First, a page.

Conference play starts Wednesday, but is USU ready?

Utah State guard Diogo Brito (24) defends Gonzaga guard Josh Perkins during the second half of an NCAA college basketball game in Spokane, Wash., Saturday, Nov. 18, 2017. (AP Photo/Young Kwak)

LOGAN – Ready or not, conference play is here.

San Jose State will visit the Spectrum Wednesday night for Utah State’s first Mountain West basketball game of the season, but because of injuries and illnesses, head coach Tim Duryea hasn’t been able to keep a consistent lineup on the floor. His players, out of necessity, have been playing out of position, filling in for hampered teammates.

It’s a situation that has left the team feeling more uncomfortable than they normally would be, with a lack of experience in their roles.

“We are not the well-oiled machine we would like to be going into the conference,” he said. “Usually you’ll have an eight or nine-man rotation that you have settled in and your system is where you want it to be offensively and defensively.”

At least nine of the 13 players who have recorded playing time this season have been affected by an injury in some way. Five players have missed games completely, while at least four others have been limited. That doesn’t count Norbert Janicek, who had season-ending surgery before games began.

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“It’s hard for me to imagine that anyone in the country has dealt with what we have dealt with, with traveling and injuries and sickness and everything else we’ve dealt with,” Duryea said. “We’re a tired group mentally and physically.”

According to Duryea, Brock Miller is still a month away from a return and Klay Stall’s status is still to be determined. Daron Henson’s injury limited him last week’s game, Quinn Taylor is in a boot while not on the court and Sam Merrill is having issues with his shooting wrist.

“He has got the thing taped so tight he can almost not shoot the ball from 3-point range,” Duryea said. “It alters his release.”

This will be USU’s fifth year in the conference, and it hasn’t been an easy go. After winning multiple conference championships in both the WAC and the Big West, the Aggies have finished Mountain West play at 7-11 three times. The only exception to the sub-.500 conference mark was during 2014-15, Stew Morrill’s last year as head coach, when the team finished 11-7.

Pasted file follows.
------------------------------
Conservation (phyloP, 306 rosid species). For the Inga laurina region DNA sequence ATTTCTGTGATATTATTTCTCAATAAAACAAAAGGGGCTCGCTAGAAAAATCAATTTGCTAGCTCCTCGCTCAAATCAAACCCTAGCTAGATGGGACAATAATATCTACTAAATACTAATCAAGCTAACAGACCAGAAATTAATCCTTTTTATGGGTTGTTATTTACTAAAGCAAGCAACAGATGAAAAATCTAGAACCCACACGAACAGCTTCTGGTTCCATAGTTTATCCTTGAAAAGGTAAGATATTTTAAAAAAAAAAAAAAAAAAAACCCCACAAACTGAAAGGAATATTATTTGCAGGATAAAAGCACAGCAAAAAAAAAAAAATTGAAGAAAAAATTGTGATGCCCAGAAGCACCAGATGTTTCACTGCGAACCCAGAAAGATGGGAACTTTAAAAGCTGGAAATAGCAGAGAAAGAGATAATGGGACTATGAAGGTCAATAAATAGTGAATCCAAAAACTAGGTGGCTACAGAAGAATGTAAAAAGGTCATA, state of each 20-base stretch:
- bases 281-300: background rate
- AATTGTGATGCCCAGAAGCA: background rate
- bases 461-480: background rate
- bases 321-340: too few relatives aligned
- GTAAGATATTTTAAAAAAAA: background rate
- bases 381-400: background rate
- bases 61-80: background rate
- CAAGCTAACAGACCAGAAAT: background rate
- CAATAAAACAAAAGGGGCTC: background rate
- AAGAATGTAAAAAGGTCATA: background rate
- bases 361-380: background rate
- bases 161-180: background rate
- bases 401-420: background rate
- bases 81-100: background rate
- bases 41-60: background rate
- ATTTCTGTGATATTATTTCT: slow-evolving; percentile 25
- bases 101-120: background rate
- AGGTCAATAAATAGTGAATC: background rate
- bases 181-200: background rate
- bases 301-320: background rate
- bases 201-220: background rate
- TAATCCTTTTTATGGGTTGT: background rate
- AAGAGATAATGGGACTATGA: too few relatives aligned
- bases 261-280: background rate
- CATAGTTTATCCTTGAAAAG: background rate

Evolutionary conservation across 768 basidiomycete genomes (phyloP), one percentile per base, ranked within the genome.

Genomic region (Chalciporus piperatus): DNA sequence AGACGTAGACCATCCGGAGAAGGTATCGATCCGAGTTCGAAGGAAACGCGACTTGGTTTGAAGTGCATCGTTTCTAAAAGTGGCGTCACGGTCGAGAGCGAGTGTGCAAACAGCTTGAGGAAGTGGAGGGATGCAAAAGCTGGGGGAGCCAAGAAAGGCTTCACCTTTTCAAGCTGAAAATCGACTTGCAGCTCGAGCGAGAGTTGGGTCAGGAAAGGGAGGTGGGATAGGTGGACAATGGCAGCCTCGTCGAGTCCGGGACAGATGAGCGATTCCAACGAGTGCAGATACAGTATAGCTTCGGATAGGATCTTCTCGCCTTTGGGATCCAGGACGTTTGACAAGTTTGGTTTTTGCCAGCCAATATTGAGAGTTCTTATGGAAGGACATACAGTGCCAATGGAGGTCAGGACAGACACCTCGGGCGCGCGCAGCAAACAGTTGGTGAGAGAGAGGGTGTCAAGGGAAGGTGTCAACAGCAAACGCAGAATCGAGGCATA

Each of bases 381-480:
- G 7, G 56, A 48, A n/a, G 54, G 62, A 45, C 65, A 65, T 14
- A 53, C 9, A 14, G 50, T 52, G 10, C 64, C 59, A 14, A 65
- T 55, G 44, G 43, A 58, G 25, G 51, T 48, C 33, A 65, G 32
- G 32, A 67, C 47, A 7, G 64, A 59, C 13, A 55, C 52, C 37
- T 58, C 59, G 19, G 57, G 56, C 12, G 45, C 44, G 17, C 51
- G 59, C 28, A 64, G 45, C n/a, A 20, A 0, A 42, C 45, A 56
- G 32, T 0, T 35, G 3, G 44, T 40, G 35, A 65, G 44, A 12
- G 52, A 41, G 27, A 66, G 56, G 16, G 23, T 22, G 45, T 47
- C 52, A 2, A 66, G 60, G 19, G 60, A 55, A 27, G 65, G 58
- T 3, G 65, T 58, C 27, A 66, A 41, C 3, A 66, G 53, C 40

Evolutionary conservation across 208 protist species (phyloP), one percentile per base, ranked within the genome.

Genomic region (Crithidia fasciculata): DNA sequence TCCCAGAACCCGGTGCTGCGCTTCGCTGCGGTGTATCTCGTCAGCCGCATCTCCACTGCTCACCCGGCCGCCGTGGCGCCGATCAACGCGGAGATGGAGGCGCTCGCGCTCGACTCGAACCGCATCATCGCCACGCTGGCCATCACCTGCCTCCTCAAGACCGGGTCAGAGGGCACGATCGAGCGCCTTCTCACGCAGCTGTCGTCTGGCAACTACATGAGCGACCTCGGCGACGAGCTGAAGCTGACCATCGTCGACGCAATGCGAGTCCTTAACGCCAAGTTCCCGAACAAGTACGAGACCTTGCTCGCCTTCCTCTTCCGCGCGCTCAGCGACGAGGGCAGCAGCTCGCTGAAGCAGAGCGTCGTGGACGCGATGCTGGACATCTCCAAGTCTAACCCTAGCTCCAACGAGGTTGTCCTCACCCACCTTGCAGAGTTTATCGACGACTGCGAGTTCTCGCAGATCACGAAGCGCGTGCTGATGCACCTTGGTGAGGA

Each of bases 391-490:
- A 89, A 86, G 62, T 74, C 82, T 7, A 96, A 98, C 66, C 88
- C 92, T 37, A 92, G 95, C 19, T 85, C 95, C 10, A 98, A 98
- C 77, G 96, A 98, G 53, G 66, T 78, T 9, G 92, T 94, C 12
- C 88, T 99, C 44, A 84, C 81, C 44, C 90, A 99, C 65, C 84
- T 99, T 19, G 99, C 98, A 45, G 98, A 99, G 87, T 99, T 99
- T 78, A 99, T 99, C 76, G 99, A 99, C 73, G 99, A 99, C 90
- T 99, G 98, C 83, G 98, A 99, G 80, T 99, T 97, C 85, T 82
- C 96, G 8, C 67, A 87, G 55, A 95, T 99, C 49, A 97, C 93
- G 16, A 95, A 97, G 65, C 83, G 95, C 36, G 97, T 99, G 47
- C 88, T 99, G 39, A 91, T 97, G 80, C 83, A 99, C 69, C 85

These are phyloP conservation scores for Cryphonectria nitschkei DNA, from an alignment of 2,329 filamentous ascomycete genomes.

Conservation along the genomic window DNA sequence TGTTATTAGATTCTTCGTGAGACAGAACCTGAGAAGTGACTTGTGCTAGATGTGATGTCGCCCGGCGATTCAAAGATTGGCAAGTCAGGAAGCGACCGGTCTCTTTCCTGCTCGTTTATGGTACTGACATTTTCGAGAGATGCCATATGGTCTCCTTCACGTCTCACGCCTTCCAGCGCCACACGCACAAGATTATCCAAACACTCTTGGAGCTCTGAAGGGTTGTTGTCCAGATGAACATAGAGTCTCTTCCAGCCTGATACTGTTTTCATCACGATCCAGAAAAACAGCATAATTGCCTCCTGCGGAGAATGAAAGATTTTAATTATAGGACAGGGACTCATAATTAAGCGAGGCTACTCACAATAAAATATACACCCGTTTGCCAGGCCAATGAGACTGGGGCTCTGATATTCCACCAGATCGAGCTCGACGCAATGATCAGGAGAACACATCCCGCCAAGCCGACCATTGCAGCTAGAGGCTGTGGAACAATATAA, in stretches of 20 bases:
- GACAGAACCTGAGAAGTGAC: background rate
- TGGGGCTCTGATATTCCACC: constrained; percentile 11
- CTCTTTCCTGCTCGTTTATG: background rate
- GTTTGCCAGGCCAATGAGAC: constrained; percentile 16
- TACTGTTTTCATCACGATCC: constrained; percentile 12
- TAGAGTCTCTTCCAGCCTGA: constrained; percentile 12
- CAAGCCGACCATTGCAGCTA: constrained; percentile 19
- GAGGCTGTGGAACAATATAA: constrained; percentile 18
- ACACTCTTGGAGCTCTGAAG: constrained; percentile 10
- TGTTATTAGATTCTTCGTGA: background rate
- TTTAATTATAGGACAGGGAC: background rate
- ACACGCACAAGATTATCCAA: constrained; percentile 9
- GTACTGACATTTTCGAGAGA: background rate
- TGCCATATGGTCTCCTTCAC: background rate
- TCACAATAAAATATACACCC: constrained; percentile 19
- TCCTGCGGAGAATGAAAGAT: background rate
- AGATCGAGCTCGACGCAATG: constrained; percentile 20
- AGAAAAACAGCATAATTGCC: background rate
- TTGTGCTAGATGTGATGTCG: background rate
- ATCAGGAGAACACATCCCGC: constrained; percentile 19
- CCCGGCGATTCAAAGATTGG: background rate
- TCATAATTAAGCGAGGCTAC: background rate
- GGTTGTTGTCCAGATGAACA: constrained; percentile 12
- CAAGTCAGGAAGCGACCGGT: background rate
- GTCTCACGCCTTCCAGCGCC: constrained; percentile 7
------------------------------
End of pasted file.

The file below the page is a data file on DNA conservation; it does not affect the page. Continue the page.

Now, USU may be entering Mountain West play as unprepared as it has been during the five-season stretch.

But maybe the situation isn’t as dire as it appears. Some players, like Alex Dargenton, are getting healthier and could make early-than-expected returns to the lineup. The free throw shooting, which is at least partially responsible for three losses, is statistically improving.

“When you lose three close games and you miss 11, 12 and 13 free throws in those games and you’re still in the game, but you end up losing … it’s hard for me to look back and think that we haven’t let a couple get away,” Duryea said. “Yet we are what we are. We’re 7-6.”

It will also help if sophomore guard Koby McEwen returning to his freshman-season form. He was averaging 14.9 points per game while shooting 42 percent from beyond the arc a season ago, but now, as a sophomore, McEwen has averaged 11.7 points per game while shooting 38.3 percent from the three. His rebounding average has also gone down from 5.1 to 3.0 per game. Duryea said he needs last season’s conference freshman of the year to play like an all-conference player.

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“The one word for him in the preseason is inconsistent,” Duryea said, “in the number of minutes he’s played and the guys that have played with him. He’s still a young player. He is just going into the conference play of his sophomore year. He is still getting better. He is still learning.”

If the out-of-conference records of USU’s Mountain West opponents prove to be reliable barometers, Wednesday’s game will be as easy as it gets for the Aggies. San Jose State comes to Logan with a conference-low 3-8 record. After that, it gets more difficult.

Either way, USU has to play with the hand its been dealt.

“That is frustrating, to feel like we don’t have our team where I thought we would have our team,” Duryea said. “We’ve got to move forward.”

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